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Cluttons Reports That Commercial Real Estate Continues to Show Strong Performance

Cluttons Reports That Commercial Real Estate Continues to Show Strong Performance
25 July 2022

Quarterly figures from Cluttons show the commercial property market’s continued strong recovery – but how long can this realistically last?

Despite a landscape of post-COVID recovery, “All Property” total returns have increased to 23.9 per cent over the last 12 months to the end of March 2022, compared to 19.9 per cent in the 12 months to end December.

The strong performance is largely due to an uptake in leasing deals in the industrial and logistics sector.

Despite this, Cluttons warns that the ensuing likely economic recession, higher inflation and interest rates, post-Brexit repercussions, and war in Ukraine are likely to slow the pace of growth in capital values.


Cities Struggling to Maintain ‘Destination Status’ as Home Working Maintains Popularity


As companies show signs of accepting home and hybrid working as the status quo, more businesses are seeking to move operations remotely. Performance data indicates that secondary office space on shorter leases is in danger of being left empty, with office occupiers focussing on Grade A energy-efficient space.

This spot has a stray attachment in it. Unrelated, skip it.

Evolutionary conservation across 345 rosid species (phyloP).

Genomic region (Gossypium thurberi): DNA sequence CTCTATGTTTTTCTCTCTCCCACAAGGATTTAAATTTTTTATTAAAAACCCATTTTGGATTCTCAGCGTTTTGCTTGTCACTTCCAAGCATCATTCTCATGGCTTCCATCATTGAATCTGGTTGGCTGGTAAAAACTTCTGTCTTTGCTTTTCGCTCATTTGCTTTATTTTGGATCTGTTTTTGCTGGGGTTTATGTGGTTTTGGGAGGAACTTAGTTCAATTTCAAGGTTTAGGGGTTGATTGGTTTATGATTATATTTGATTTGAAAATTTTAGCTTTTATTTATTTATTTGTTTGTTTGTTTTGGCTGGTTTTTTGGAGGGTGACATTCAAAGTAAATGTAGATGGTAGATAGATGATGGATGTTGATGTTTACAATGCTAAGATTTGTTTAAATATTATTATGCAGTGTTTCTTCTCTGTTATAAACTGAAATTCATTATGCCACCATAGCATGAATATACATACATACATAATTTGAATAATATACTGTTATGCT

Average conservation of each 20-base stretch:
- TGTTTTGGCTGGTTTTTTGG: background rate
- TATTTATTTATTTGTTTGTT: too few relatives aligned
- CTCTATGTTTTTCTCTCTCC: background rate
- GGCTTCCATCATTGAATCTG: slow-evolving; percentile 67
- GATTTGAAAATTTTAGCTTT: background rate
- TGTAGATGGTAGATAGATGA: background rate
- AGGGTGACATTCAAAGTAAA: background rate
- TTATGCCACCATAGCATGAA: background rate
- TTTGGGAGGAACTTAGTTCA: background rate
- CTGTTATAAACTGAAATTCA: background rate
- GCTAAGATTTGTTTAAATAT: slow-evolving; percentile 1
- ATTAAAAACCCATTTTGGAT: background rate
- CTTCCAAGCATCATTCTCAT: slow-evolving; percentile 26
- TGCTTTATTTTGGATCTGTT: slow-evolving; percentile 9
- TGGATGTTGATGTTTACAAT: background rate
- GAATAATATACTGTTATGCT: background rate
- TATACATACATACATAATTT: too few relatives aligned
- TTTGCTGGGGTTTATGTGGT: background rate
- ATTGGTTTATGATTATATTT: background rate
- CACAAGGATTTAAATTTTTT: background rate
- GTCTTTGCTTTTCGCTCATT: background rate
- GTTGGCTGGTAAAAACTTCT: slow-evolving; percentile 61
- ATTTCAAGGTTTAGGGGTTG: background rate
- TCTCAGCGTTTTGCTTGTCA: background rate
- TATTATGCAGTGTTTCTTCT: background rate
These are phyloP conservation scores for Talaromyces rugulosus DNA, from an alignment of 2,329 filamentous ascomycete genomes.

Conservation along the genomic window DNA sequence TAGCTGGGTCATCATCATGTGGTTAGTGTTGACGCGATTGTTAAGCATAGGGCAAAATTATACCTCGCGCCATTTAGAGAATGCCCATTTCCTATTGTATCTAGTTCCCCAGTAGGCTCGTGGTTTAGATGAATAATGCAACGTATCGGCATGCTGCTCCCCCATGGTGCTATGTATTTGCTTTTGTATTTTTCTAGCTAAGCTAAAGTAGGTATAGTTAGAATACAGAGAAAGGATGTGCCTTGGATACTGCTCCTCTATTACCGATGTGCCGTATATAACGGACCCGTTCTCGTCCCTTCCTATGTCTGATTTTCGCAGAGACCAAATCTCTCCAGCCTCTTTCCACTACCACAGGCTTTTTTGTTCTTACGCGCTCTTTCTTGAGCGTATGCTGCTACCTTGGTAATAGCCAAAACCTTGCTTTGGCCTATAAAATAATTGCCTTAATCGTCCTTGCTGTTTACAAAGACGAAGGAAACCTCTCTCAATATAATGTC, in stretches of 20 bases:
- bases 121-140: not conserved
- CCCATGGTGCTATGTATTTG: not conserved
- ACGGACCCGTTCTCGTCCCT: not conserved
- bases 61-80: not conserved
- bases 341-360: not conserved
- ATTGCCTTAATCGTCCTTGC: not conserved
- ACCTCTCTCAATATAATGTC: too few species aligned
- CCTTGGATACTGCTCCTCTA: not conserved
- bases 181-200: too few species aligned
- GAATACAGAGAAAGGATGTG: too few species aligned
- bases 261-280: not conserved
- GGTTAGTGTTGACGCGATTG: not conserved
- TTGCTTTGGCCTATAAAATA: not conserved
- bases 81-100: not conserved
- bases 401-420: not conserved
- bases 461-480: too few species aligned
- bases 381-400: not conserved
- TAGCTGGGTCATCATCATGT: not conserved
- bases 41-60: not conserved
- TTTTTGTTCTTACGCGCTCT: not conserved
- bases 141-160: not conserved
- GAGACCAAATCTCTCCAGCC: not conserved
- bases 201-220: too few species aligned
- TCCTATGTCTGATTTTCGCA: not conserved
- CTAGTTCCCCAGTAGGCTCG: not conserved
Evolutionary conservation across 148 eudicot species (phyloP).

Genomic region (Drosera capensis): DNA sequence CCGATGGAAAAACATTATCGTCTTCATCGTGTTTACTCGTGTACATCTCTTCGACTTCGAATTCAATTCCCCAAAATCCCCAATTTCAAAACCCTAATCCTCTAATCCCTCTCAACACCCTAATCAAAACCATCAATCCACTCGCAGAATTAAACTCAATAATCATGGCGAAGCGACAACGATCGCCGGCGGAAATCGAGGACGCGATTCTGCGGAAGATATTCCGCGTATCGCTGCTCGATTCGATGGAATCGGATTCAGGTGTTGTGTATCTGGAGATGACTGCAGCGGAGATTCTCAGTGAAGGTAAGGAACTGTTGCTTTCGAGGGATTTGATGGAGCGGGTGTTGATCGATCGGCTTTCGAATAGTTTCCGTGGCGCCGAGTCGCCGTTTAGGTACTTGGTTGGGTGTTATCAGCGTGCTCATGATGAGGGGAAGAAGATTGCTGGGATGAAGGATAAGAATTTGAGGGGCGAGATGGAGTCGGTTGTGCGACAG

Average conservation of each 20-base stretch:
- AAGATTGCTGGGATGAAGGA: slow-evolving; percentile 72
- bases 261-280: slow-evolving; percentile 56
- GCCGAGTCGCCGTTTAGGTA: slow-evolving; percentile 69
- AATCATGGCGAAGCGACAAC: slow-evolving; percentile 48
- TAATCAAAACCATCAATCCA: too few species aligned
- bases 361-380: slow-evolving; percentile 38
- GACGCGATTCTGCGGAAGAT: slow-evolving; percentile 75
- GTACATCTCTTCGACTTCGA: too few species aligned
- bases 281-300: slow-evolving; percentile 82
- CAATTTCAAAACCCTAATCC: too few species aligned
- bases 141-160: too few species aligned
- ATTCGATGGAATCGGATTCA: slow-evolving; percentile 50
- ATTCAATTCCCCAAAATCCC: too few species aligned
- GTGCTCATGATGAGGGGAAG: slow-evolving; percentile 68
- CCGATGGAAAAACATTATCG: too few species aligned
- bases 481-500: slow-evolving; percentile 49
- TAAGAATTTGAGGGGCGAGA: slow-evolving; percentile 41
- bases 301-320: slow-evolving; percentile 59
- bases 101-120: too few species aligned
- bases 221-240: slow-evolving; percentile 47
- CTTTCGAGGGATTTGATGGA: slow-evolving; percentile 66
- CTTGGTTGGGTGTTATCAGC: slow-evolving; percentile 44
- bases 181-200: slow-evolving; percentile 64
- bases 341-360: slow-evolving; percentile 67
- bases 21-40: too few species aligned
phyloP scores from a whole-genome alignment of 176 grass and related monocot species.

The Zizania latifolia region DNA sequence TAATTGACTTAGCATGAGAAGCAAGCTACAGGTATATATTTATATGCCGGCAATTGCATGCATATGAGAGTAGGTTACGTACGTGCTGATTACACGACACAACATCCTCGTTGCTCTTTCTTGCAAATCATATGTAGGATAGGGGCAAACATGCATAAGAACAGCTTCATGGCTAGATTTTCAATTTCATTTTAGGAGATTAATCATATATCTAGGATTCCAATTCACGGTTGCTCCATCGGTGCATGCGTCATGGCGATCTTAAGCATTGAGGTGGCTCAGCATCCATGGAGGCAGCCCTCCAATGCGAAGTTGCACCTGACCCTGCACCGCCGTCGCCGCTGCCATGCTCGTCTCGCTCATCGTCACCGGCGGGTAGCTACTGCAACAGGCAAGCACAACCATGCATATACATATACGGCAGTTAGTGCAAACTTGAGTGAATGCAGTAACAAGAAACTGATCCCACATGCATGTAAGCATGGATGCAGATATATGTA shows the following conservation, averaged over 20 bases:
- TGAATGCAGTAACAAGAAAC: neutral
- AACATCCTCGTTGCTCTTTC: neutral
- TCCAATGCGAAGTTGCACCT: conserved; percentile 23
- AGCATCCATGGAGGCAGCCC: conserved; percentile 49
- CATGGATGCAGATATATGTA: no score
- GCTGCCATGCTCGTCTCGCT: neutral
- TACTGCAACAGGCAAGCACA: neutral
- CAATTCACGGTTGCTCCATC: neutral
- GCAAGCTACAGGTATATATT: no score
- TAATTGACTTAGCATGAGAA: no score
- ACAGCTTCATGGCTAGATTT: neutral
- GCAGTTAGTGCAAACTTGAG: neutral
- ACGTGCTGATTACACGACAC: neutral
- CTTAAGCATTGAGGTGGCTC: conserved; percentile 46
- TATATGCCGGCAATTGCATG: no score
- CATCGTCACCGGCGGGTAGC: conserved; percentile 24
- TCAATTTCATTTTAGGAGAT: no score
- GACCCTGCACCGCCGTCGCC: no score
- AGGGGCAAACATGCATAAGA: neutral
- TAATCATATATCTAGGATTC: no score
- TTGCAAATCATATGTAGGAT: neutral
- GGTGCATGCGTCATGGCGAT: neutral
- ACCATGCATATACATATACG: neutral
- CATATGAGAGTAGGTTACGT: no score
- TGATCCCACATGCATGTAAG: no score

Indeed, London Underground travel into central London midweek has steadied at between 60 per cent to 67 per cent of pre-pandemic levels, with a significant rise on Thursdays.

Consequently, previously high-footfall areas such as Oxford Street in central London are struggling to retain their “destination status”.  Retail rental values in Central London have fallen 18 per cent since the start of the pandemic in part due to a significant lack of spending in nearby shops, cafés and restaurants.

Jamie McCombe, Head of Cluttons Investment Management, said: “Employers need to give workers a reason to want to be in the office and that means the very best properties that provide experiences that workers cannot get elsewhere will prosper and those that don’t match up may very well become obsolete. Landlords need to start working much harder for their asset to measure up, rather than rely on location if they want to retain values and outperform in a difficult market.”

Picture: a photograph of a group of colleagues gathered at a meeting table. One person is using a laptop. Image Credit: Pexels

Article written by Ella Tansley | Published 25 July 2022


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